“I try to keep the same vision throughout the entire tour for the original design. When I punt, or clone and update a show file to fit a venue, I never lose sight of the designer’s original intent. Keeping it consistent is key for me. This way the artist and band know what to expect from the lightshow.”
Aside from looking at a designer’s light plot, when you’re a lighting director how do you get a sense of what his or her vision is for the show?
“Communication. If you do not have a good, direct line of communication to the designer, then you will never grasp or understand their vision. This also goes for the designer as well. If they do not, or are not, willing to have that communication, then you will just have chaos and frustrations along the way. I cannot stress the importance of having a good line of communication from the design team to the actual lighting directors who will be executing and fulfilling the design as it goes forward on a tour or event.”
On the subject of communication, we know designers all have their own styles when it comes to creating lightshows, but do they also have their own unique ways of communicating with their lighting director?
“All of us, not just designers, have different ways of explaining or creating a vision. It’s your job as a lighting director to try to ask questions and speak up if you do not understand or are confused. If nothing is said, then chaos will form. None of us are mind readers. It takes sometimes a lot of courage or inner strength to swallow your pride and ask for help or an explanation of what is being done. We all can grow and learn from each other. Sometimes, you have a personality conflict. That is normal, but it takes maturity to see that and go past that place and work together for the better of the show. If not, maybe it is time for you to take a step back and bow out of that project. Not everyone is a good fit. It is the folks who can work through these hurdles that succeed.”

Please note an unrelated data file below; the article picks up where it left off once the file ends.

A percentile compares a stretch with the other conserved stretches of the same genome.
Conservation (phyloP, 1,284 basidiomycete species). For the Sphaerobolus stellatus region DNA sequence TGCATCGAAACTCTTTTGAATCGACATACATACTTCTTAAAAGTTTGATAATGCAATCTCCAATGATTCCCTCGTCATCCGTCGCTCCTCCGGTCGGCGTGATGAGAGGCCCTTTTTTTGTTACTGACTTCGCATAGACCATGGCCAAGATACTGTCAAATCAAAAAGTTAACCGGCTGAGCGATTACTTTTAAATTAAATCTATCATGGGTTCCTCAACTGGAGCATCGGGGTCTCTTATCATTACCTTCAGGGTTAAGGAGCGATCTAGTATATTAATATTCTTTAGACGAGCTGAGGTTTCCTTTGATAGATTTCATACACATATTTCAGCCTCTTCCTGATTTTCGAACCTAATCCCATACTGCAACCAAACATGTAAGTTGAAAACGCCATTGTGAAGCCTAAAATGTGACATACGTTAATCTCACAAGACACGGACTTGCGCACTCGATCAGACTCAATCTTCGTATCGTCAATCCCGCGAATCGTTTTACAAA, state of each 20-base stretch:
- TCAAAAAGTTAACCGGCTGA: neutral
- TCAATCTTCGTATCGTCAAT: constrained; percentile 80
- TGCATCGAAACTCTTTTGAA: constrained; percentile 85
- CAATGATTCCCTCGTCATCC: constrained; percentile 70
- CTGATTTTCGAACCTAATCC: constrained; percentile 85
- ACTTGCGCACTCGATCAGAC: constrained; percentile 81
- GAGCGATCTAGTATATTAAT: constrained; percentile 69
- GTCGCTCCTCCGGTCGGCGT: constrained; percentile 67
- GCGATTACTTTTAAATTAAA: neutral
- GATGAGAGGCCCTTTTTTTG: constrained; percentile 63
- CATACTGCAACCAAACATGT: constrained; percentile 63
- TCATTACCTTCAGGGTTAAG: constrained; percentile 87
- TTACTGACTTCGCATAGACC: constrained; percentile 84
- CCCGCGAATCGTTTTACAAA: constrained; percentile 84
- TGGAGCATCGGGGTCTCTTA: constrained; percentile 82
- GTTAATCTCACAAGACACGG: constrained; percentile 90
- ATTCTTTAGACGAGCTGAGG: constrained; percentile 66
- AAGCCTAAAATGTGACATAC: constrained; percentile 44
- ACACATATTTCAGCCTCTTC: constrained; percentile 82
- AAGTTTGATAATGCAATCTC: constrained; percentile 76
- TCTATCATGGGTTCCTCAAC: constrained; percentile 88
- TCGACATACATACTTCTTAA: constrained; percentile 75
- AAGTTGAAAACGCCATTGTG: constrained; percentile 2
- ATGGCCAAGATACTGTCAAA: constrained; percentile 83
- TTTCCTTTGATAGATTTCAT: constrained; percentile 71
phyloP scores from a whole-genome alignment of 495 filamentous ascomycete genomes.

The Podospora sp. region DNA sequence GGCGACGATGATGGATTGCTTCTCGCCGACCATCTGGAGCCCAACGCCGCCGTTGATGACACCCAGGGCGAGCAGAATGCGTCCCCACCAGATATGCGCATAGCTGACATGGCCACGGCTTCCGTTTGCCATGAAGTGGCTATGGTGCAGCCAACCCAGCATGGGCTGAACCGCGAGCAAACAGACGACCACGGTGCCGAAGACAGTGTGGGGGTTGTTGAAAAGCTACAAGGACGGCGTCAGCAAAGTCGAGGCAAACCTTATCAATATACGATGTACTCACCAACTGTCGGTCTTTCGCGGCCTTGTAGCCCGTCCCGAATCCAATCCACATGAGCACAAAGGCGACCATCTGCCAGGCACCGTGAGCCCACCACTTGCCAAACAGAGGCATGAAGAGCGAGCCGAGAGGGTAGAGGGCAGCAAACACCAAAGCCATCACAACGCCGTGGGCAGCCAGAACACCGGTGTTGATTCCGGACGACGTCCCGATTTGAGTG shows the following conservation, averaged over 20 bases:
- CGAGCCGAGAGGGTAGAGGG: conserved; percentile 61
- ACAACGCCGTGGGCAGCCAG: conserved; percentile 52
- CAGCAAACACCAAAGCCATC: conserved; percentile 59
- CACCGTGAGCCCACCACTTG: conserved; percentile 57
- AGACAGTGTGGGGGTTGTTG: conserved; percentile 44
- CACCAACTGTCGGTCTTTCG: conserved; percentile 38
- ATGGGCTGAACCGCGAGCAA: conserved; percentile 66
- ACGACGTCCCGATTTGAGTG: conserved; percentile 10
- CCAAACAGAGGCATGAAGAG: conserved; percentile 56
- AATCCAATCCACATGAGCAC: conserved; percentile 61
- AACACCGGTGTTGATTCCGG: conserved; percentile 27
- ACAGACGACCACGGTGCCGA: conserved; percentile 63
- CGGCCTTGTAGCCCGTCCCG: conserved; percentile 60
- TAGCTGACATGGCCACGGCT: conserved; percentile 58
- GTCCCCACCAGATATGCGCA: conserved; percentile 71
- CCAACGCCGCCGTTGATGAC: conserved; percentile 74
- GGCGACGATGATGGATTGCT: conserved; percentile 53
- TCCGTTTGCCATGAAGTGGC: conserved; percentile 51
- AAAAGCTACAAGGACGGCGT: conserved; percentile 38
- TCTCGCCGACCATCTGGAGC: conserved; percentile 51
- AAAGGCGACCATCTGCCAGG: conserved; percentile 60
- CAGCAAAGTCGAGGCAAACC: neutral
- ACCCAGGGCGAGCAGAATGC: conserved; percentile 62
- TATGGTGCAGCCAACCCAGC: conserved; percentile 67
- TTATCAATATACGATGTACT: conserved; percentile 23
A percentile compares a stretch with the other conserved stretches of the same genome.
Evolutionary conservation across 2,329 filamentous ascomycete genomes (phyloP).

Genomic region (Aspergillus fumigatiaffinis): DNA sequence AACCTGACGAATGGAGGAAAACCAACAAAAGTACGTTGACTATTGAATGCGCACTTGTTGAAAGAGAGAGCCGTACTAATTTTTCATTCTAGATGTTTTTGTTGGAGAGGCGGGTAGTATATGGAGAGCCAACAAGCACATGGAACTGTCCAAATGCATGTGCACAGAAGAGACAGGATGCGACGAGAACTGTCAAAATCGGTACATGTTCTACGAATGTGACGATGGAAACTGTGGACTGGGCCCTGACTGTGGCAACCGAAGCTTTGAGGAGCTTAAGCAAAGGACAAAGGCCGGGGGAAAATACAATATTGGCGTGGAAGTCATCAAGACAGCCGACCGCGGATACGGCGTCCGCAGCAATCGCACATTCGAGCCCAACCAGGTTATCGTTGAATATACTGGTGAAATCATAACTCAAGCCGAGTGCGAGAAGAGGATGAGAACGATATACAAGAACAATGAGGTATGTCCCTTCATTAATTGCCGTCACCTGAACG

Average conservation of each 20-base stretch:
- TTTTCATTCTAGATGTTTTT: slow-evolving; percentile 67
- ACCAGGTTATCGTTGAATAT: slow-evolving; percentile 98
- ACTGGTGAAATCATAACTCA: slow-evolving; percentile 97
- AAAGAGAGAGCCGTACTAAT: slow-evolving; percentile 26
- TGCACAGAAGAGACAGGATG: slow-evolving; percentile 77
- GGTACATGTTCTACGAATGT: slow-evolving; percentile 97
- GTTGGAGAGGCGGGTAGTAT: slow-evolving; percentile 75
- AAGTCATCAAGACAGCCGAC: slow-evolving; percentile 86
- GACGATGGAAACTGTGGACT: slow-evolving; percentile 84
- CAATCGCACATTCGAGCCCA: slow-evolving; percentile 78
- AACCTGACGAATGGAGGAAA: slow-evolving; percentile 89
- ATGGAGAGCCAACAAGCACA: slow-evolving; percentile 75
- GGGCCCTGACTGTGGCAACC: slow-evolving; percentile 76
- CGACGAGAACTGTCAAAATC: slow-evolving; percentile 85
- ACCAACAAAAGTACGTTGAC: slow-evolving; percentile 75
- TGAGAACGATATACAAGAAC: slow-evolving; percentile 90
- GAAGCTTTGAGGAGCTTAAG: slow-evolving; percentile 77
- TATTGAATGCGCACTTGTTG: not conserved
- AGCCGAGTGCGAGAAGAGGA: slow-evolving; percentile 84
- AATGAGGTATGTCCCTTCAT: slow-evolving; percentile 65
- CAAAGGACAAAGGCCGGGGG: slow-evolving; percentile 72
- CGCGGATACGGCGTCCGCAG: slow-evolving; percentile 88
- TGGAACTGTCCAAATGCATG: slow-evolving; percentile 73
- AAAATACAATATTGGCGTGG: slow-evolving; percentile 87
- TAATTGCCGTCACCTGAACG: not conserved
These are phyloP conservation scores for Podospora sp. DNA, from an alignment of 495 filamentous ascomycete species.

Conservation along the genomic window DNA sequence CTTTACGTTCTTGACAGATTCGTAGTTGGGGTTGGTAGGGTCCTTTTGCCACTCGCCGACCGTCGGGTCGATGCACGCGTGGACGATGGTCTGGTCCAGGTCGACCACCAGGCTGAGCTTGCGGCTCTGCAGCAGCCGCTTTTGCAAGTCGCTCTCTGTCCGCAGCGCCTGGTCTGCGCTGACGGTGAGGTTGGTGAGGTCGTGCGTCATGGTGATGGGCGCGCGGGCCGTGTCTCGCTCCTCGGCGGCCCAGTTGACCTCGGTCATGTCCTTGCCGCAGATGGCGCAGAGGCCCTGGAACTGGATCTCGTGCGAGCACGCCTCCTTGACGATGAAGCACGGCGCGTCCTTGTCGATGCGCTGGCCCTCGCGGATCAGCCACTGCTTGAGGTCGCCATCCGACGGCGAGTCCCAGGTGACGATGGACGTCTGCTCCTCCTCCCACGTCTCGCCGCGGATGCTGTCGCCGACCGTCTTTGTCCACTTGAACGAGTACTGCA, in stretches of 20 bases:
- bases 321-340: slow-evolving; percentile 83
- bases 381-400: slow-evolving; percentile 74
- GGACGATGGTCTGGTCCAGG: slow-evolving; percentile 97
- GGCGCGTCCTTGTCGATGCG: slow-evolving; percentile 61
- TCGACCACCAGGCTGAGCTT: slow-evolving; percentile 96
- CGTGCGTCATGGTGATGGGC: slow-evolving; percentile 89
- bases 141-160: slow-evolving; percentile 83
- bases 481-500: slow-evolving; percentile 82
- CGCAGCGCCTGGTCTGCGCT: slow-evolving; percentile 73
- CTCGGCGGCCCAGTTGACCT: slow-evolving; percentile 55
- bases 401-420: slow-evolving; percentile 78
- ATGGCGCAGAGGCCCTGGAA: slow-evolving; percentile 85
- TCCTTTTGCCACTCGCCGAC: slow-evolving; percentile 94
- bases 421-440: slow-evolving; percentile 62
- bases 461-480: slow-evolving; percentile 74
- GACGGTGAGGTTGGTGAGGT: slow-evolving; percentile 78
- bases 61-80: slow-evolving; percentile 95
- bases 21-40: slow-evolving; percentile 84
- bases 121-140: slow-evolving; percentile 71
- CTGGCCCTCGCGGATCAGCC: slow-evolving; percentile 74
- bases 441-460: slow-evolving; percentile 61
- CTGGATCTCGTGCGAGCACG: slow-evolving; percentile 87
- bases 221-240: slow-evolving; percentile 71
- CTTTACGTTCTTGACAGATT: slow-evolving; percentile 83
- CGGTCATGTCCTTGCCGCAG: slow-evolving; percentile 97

You’ve done quite a bit of designing yourself. Has your experience as a director made you a better lighting designer? Has your experience as a designer made you a better lighting director?
“I think it has helped in both sides of positions. Being a long-time lighting director, helps me in design because I know what is required of an LD. And I try to design where the LD has the tools he needs to do that job. When I get to work with designers who have been or have a great understanding of an LD, then you can push the limits more and use the tools given to you.”
What’s the number one thing lighting designers can learn from lighting directors?
“For me, if designers would take in consideration or at least look into the venues that your creation will be going, not dumb down, but be mindful of venue limitations. Then those designs will have a lot more success of being carried out. I’m not saying do not be creative or make it easier for us to get in or out of the venue. I am saying create a design that will be used wisely and fit all of your gear within the venues and not have wasted clients’ money having gear sitting in the trailers because 75-80% of the venues cannot even hold the design. That is wasteful.”
What’s the best thing about your job?
“I love what I do. I enjoy being stretched and learning new things. But sometimes using fancy plugins or macros or large keystroke syntax paths are not the way. Old fashion transition and musicality and timing skill is what is needed. Both ways have a place, not one is better than the other. The pride of ‘I wrote a 300-line macro that does any or everything for me’ is great, but in the end, it is, did you do what the client or artist has asked? In the final analysis, this is all that matters.”